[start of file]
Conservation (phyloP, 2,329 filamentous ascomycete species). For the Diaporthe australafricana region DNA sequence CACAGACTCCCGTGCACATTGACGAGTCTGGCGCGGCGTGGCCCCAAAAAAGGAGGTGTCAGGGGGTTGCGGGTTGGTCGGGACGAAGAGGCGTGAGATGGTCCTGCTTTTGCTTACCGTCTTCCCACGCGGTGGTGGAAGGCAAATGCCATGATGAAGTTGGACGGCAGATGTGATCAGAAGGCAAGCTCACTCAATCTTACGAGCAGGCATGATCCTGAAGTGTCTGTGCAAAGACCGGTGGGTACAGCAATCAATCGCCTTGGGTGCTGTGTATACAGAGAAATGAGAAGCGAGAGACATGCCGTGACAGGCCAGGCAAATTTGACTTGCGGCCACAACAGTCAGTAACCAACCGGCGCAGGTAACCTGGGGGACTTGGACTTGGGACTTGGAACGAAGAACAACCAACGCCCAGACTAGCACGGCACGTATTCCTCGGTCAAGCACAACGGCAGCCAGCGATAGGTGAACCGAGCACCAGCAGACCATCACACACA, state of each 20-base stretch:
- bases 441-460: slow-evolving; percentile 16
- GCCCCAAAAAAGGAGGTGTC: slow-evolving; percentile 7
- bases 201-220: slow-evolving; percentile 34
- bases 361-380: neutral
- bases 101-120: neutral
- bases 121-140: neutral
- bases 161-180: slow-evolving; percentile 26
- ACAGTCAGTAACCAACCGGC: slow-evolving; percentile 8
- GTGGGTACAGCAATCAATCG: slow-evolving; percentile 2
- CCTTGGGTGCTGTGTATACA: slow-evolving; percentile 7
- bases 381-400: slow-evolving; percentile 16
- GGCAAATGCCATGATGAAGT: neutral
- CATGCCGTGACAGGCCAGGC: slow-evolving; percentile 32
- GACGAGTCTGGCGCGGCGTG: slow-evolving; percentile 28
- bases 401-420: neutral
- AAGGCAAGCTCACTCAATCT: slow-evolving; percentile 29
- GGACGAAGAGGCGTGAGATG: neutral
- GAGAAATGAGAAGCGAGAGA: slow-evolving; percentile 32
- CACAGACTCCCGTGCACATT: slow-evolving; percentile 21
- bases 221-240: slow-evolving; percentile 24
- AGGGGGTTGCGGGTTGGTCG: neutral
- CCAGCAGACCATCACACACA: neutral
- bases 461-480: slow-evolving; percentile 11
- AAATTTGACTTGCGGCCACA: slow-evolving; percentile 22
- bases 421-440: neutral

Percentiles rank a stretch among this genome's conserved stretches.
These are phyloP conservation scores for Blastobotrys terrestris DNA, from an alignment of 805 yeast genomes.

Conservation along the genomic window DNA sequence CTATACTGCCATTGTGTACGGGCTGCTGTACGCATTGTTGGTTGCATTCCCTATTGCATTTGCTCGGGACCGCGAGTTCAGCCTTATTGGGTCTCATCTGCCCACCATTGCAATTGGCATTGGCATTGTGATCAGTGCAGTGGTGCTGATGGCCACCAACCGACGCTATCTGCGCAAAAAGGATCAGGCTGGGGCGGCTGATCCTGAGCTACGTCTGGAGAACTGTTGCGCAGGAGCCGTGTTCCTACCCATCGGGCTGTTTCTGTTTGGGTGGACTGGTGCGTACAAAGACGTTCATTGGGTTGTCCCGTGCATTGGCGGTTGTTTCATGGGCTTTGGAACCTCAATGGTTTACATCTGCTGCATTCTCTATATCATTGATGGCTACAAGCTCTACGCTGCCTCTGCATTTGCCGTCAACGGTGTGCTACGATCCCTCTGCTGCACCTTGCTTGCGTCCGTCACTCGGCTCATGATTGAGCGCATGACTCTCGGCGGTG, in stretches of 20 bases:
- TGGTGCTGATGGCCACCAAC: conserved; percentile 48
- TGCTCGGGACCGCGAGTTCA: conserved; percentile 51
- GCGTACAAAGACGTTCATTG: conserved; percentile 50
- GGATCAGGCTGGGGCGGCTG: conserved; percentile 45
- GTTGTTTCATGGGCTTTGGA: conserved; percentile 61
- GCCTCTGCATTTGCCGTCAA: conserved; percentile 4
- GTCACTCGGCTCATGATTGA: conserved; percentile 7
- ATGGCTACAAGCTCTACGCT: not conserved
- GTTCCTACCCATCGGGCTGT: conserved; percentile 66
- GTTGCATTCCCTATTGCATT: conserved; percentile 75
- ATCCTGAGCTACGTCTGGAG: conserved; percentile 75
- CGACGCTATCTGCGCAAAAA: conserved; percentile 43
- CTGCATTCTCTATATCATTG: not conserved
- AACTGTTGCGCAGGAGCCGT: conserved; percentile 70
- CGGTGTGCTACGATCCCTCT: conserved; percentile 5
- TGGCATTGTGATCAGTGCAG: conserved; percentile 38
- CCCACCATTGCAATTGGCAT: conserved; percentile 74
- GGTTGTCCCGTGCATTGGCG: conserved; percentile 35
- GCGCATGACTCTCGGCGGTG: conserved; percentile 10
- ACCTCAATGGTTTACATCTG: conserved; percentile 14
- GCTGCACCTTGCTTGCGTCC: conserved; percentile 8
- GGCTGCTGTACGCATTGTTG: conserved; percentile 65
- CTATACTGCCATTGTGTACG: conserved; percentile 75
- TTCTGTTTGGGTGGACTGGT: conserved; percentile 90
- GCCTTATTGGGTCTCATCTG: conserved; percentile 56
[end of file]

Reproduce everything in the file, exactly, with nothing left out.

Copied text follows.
Conservation (phyloP, 2,329 filamentous ascomycete species). For the Diaporthe australafricana region DNA sequence CACAGACTCCCGTGCACATTGACGAGTCTGGCGCGGCGTGGCCCCAAAAAAGGAGGTGTCAGGGGGTTGCGGGTTGGTCGGGACGAAGAGGCGTGAGATGGTCCTGCTTTTGCTTACCGTCTTCCCACGCGGTGGTGGAAGGCAAATGCCATGATGAAGTTGGACGGCAGATGTGATCAGAAGGCAAGCTCACTCAATCTTACGAGCAGGCATGATCCTGAAGTGTCTGTGCAAAGACCGGTGGGTACAGCAATCAATCGCCTTGGGTGCTGTGTATACAGAGAAATGAGAAGCGAGAGACATGCCGTGACAGGCCAGGCAAATTTGACTTGCGGCCACAACAGTCAGTAACCAACCGGCGCAGGTAACCTGGGGGACTTGGACTTGGGACTTGGAACGAAGAACAACCAACGCCCAGACTAGCACGGCACGTATTCCTCGGTCAAGCACAACGGCAGCCAGCGATAGGTGAACCGAGCACCAGCAGACCATCACACACA, state of each 20-base stretch:
- bases 441-460: slow-evolving; percentile 16
- GCCCCAAAAAAGGAGGTGTC: slow-evolving; percentile 7
- bases 201-220: slow-evolving; percentile 34
- bases 361-380: neutral
- bases 101-120: neutral
- bases 121-140: neutral
- bases 161-180: slow-evolving; percentile 26
- ACAGTCAGTAACCAACCGGC: slow-evolving; percentile 8
- GTGGGTACAGCAATCAATCG: slow-evolving; percentile 2
- CCTTGGGTGCTGTGTATACA: slow-evolving; percentile 7
- bases 381-400: slow-evolving; percentile 16
- GGCAAATGCCATGATGAAGT: neutral
- CATGCCGTGACAGGCCAGGC: slow-evolving; percentile 32
- GACGAGTCTGGCGCGGCGTG: slow-evolving; percentile 28
- bases 401-420: neutral
- AAGGCAAGCTCACTCAATCT: slow-evolving; percentile 29
- GGACGAAGAGGCGTGAGATG: neutral
- GAGAAATGAGAAGCGAGAGA: slow-evolving; percentile 32
- CACAGACTCCCGTGCACATT: slow-evolving; percentile 21
- bases 221-240: slow-evolving; percentile 24
- AGGGGGTTGCGGGTTGGTCG: neutral
- CCAGCAGACCATCACACACA: neutral
- bases 461-480: slow-evolving; percentile 11
- AAATTTGACTTGCGGCCACA: slow-evolving; percentile 22
- bases 421-440: neutral

Percentiles rank a stretch among this genome's conserved stretches.
These are phyloP conservation scores for Blastobotrys terrestris DNA, from an alignment of 805 yeast genomes.

Conservation along the genomic window DNA sequence CTATACTGCCATTGTGTACGGGCTGCTGTACGCATTGTTGGTTGCATTCCCTATTGCATTTGCTCGGGACCGCGAGTTCAGCCTTATTGGGTCTCATCTGCCCACCATTGCAATTGGCATTGGCATTGTGATCAGTGCAGTGGTGCTGATGGCCACCAACCGACGCTATCTGCGCAAAAAGGATCAGGCTGGGGCGGCTGATCCTGAGCTACGTCTGGAGAACTGTTGCGCAGGAGCCGTGTTCCTACCCATCGGGCTGTTTCTGTTTGGGTGGACTGGTGCGTACAAAGACGTTCATTGGGTTGTCCCGTGCATTGGCGGTTGTTTCATGGGCTTTGGAACCTCAATGGTTTACATCTGCTGCATTCTCTATATCATTGATGGCTACAAGCTCTACGCTGCCTCTGCATTTGCCGTCAACGGTGTGCTACGATCCCTCTGCTGCACCTTGCTTGCGTCCGTCACTCGGCTCATGATTGAGCGCATGACTCTCGGCGGTG, in stretches of 20 bases:
- TGGTGCTGATGGCCACCAAC: conserved; percentile 48
- TGCTCGGGACCGCGAGTTCA: conserved; percentile 51
- GCGTACAAAGACGTTCATTG: conserved; percentile 50
- GGATCAGGCTGGGGCGGCTG: conserved; percentile 45
- GTTGTTTCATGGGCTTTGGA: conserved; percentile 61
- GCCTCTGCATTTGCCGTCAA: conserved; percentile 4
- GTCACTCGGCTCATGATTGA: conserved; percentile 7
- ATGGCTACAAGCTCTACGCT: not conserved
- GTTCCTACCCATCGGGCTGT: conserved; percentile 66
- GTTGCATTCCCTATTGCATT: conserved; percentile 75
- ATCCTGAGCTACGTCTGGAG: conserved; percentile 75
- CGACGCTATCTGCGCAAAAA: conserved; percentile 43
- CTGCATTCTCTATATCATTG: not conserved
- AACTGTTGCGCAGGAGCCGT: conserved; percentile 70
- CGGTGTGCTACGATCCCTCT: conserved; percentile 5
- TGGCATTGTGATCAGTGCAG: conserved; percentile 38
- CCCACCATTGCAATTGGCAT: conserved; percentile 74
- GGTTGTCCCGTGCATTGGCG: conserved; percentile 35
- GCGCATGACTCTCGGCGGTG: conserved; percentile 10
- ACCTCAATGGTTTACATCTG: conserved; percentile 14
- GCTGCACCTTGCTTGCGTCC: conserved; percentile 8
- GGCTGCTGTACGCATTGTTG: conserved; percentile 65
- CTATACTGCCATTGTGTACG: conserved; percentile 75
- TTCTGTTTGGGTGGACTGGT: conserved; percentile 90
- GCCTTATTGGGTCTCATCTG: conserved; percentile 56